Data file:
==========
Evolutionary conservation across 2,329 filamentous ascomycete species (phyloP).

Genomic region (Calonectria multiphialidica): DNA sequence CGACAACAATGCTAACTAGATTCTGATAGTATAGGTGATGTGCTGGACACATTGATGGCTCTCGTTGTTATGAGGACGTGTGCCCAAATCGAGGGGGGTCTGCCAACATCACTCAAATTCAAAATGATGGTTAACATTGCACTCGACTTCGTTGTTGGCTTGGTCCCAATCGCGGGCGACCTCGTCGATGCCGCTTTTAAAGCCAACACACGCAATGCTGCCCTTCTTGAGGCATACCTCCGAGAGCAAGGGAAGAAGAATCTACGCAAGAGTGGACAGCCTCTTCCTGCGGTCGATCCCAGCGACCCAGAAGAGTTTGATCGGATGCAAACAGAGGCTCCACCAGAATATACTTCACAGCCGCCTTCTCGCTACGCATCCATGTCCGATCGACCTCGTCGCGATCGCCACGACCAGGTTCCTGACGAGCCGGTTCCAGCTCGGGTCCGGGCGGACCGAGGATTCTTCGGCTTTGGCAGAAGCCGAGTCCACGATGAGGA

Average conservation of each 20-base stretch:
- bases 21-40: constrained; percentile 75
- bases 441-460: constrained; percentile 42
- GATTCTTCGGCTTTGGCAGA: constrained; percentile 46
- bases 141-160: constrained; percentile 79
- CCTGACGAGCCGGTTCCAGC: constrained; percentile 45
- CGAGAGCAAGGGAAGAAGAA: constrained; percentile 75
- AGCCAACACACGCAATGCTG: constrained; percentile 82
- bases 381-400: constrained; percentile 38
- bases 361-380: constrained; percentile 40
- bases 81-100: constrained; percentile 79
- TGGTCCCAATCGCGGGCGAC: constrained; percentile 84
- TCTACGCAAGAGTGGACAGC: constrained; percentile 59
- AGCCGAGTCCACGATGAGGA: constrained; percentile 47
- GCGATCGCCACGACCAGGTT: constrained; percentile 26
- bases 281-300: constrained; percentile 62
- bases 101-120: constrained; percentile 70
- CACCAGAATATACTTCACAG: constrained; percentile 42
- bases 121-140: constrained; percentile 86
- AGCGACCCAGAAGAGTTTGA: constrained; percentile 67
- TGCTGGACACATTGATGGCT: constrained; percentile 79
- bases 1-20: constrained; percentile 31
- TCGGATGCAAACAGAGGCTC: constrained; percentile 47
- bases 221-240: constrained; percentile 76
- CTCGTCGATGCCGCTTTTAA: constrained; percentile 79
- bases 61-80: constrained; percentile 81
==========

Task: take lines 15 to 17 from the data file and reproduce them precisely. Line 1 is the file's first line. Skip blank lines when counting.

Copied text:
- TCTACGCAAGAGTGGACAGC: constrained; percentile 59
- AGCCGAGTCCACGATGAGGA: constrained; percentile 47
- GCGATCGCCACGACCAGGTT: constrained; percentile 26